From Juilliard to Lewes

Sylvia Ahramjian brings classical violin to the beach

November 7, 2017

For Sylvia Ahramjian, music is life. 

It’s taken her all over the world. It’s provided a lifelong career. It was even the reason she met her husband. 

“The thing that all performers want to do is perform,” she said. “It’s a wonderful way to communicate with people and hopefully bring joy of music into their lives. I’ve really enjoyed doing that in Lewes.” 

Ahramjian is a member of the Lewes Chamber Players, a classical trio that plays throughout the year in the St. Cecilia Guild concert series at St. Peter’s Episcopal Church. Joining Ahramjian are her husband and cellist Ovidiu Marinescu, and T.J. Thomas, St. Peter’s Minister of Music, who plays piano, organ and harpsichord. With Ahramjian on violin and viola, the ensemble plays a different collection of classical pieces each concert. The next concert, set for 2 p.m., Sunday, Nov. 12, will follow a French theme, and the trio will be joined by internationally renowned countertenor Augustine Mercante.

The Lewes Chamber Players are in the midst of their second season at St. Peter’s. Ahramjian said she will continue to play for the Lewes audience as long as there’s interest. She said they try to make the performance a little more interactive than typical classical concerts. 

“We try to talk to the audience,” she said. “Classical musicians can be terribly serious, and I think we have to learn from the pop world that you have to engage with your audience.” 

Talking to the audience is one thing, but offering insights is another. 

“We’re not delivering musicology lectures,” she said. “We’re telling something about the piece more from a personal point of view and what it means to us. People really respond to that.”

Thomas said he was introduced to Ahramjian in 2015, when he hired her to play for a church service. She came highly recommended by his colleague Gary Harney, who was the director of Immanuel Bach Consort in New Castle.

“Our meeting started a friendship and fruitful artistic collaboration,” Thomas said. 

Ahramjian’s career as a professional musician can be traced back to a public school program in Detroit, Mich. When she was about 9 years old, school officials had students take a music aptitude test. If a student passed, they could play any instrument they wished. Although her mother played the piano, Ahramjian’s choice was the violin. 

“I just loved the sound of the violin,” she said. 

Her first lessons came from a trumpet player, of all people. But after some time, a new music teacher entered into the picture and urged her to learn from a string teacher. Her parents found Emily Adams Austin, a violinist in the Detroit Symphony. 

“I really admired her,” Ahramjian said. “She really took me to a much more serious point.” 

When asked when she knew she had a little more talent than the average child her age, Ahramjian gave a humble answer.

“I don’t think you really ever know about your own talent,” she said. “By the time I was 13, I knew this was what I wanted to do.” 

But the Juilliard School for the Arts doesn’t just take anyone, and Ahramjian was accepted to the school after a rigorous audition.

“You have to play a major concerto for them and you have to go there for a live audition,” she said. “You walk in the room and you have about 10 minutes to play. All the teachers are there and they decide if they’re going to accept you or not.”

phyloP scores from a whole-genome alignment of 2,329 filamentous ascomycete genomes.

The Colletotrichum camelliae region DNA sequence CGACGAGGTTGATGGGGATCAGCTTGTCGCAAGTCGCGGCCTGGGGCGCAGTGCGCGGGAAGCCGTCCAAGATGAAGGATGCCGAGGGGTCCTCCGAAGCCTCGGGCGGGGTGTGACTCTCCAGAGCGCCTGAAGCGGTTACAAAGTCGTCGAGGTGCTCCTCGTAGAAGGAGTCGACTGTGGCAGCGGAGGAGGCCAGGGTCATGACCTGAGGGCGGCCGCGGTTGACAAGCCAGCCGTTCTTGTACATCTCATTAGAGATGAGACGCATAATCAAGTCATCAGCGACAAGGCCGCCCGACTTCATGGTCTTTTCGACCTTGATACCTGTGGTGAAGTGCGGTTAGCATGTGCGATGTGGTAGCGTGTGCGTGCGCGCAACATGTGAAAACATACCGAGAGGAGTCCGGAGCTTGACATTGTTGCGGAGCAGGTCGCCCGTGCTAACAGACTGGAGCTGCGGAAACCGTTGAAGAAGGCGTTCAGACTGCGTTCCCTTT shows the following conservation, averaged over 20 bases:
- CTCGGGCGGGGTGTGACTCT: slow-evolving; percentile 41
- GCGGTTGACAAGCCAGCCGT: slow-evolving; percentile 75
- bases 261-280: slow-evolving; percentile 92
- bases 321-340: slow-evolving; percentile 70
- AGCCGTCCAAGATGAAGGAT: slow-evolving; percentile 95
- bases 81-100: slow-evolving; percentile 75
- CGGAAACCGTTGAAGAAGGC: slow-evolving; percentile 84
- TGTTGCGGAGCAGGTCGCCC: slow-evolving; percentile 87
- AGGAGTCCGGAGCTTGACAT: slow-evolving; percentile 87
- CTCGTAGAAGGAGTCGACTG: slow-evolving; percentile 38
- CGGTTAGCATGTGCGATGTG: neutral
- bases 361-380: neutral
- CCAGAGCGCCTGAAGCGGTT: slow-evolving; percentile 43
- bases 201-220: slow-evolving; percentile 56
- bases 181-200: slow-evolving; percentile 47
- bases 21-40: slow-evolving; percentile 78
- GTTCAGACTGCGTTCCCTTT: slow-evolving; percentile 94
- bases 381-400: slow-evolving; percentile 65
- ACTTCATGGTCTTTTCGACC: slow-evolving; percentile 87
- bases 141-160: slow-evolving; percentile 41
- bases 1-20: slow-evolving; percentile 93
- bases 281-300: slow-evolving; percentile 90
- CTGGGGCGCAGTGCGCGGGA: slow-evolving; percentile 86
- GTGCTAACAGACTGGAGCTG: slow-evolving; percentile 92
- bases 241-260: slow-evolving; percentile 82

The acceptance rate at Juilliard ranges from 5.5 percent to 8 percent today. Ahramjian studied there during her college years from 1966-70. 

After Juilliard, Ahramjian earned her master’s degree from Indiana University in Bloomington, Ind., where she studied with renowned violinist Josef Gingold. She continued her studies at the University of Illinois, working with another well-known violinist, Paul Rolland.

Eventually the student became the teacher. Ahramjian taught at Wilmington Music School before starting a 37-year career at West Chester University in 1976.

“I’ve always felt performing and teaching are two sides of the same coin,” she said. “You want to share what you do, talk about what you do, and you want to do it yourself.” 

Three years ago, she decided it was time to move on from the university. She taught one semester at Ithaca College in New York before retiring. 

“I certainly did not want to stop playing music,” she said. “It was then that I really had time to practice and organize things like the Lewes concert series with my husband.”

She also has the luxury of offering private lessons to students who are eager to learn.

During her career she’s also traveled and played around the world, including Romania, Brazil and China. It’s a thrill to perform on the global stage, she said.

“It’s always exciting when you go to another country and you’re a featured soloist,” she said. “You’re in an unfamiliar environment, but you’re meeting all these new people.”

Ahramjian has also recorded pieces with Parma Recordings from various composers for both violin and viola as well as solo music. 

If there’s one thing left to accomplish, she said, she wants to make classical music more accessible to children. She said she thinks the Lewes Chamber Players performances could attract parents and their children, and she hopes to work with the Lewes library in the future to introduce children to classical music. 

To learn more about the Lewes Chamber Players, go to